Scrooge-onomics, USA by Cindy Sheehan
I am not writing this to put a damper on anyone’s Holiday (Christmas) Spirit at all, but I think most people who read my articles will already be on board with this essay.
First of all, the big phony debate about the “war on Christmas” is another “shiny key” of the ruling class to distract us from its support of such things as real wars that murder people and demolish infrastructure. Low-liars like Bill O’Reilly of Fox Noise don’t mind these real wars, but just say, “Happy Holidays” and you are evil!
Secondly, and selfishly, on my part, the last time I saw my son Casey alive was 10 years ago at Christmas. In March he deployed overseas and on 04 April of 2004, he was killed. I remember the first Christmas that we endured without him, I was in a department store buying gifts for my other children, and I had to run out of the store because I had a powerful urge to close up on myself and scream by lungs out. After 10 years and four grandbabies, this time of year is a little easier, but I have learned to live without Casey as I imagine that I would learn to live without an arm or a leg. Millions of people have experienced similar Imperial-loss since 9/11/2001 and my sorrow extends that many times.
We know that this Season is a lonely and painful season for many, not just me, but I have a growing concern about the growing homelessness rate. One article says that 20,000 people PER NIGHT are homeless in Los Angeles and another article tells us that in three weeks in one of the wealthiest communities in the country, San Francisco, seven homeless people have frozen to death. Here in the states, and my state, there are five empty housing units for every homeless person, but the systemic concern is for the banks and not the person. This is a trend that can be reversed, but only when we force the change.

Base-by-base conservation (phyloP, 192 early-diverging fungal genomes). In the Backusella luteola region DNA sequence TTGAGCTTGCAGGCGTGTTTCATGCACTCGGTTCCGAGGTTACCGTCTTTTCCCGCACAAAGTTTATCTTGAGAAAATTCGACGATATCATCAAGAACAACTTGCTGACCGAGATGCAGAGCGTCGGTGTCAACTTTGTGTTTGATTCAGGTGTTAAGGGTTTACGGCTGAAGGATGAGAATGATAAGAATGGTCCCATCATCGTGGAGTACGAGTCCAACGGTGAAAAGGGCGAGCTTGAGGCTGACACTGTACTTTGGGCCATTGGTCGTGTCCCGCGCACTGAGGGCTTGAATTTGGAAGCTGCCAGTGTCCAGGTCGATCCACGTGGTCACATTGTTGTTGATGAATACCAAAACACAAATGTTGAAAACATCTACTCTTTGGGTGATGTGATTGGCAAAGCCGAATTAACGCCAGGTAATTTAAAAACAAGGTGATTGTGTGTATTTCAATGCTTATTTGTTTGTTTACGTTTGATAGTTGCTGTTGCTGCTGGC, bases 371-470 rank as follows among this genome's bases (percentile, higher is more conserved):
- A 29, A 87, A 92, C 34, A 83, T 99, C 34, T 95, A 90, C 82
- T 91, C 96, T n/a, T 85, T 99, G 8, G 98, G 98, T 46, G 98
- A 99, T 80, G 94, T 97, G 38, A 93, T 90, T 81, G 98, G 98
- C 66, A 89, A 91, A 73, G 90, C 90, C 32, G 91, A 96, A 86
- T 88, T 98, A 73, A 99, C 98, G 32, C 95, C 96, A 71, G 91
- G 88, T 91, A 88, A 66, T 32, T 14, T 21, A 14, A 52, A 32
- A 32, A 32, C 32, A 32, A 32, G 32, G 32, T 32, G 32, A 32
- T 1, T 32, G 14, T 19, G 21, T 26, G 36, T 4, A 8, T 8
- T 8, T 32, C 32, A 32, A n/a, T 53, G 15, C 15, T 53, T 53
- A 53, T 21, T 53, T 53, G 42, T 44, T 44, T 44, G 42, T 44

“Santa Claus” is not a socialist, because from the youngest of ages, we who are not born of the parasitic one-percent recognize that he must love rich kids more than us. Furthermore, we are subliminally conditioned to accept this lot as the way things are and that rebellion is disordered. Under-advantaged children in the Oakland area are writing to Santa for necessities, and as sad as this is, the even sadder thing is, many of them won’t even have those wishes fulfilled: Especially the heartbreaking requests that Mom/Dad gets a job this year. Besides the unemployed and underemployed, Grammy and Poppa are losing the pensions they slaved away for decades so the Capitalist class can support their addiction to immoral excess. I wish the stories I have quoted were isolated incidents, but the problem of poverty and want is widespread.
Many people will debate all day long if our economy is “Capitalist,” “Corporatist,” "Socialist (LOL)," or “Fascist,” but at this time of year especially, I am convinced we live in an era of modern day “Scrooge-onomics.” The gap between the “haves and have-nots” is widening at an alarming rate, but there is also a “compassion” gap that only we can close.
It is said, the older one gets, the less he/she wants, but the things we do want can’t be bought. This is my holiday list: I want Peace on Earth, for real, not just a Hallmark card. I want everyone in a warm home. I want everyone’s bellies to be satisfied with healthy and plentiful food. I want everyone to have a good job, or a basic guaranteed income. I want our prisons emptied of non-violent offenders and aggressive rehabilitation for the rest. I want healthcare and education as rights, not privileges. I want more resources devoted to mental-healthcare. I want families to stop being divided by the crimes of the government. All of my dreams could easily become realities if the US ended its devotion to the over-bloated military budget and started investing in helping people, not killing them.
I am not greedy; I want greed to end as basic human needs are fulfilled.
In my honest opinion, it doesn't matter if you say, "Merry Christmas," or "Happy Holidays." Words are cheap and hypocrisy is costly; don't look away from those less fortunate than you, and there's always someone less fortunate that you, unfortunately.
Merry/Happy, the best we can, wherever we are.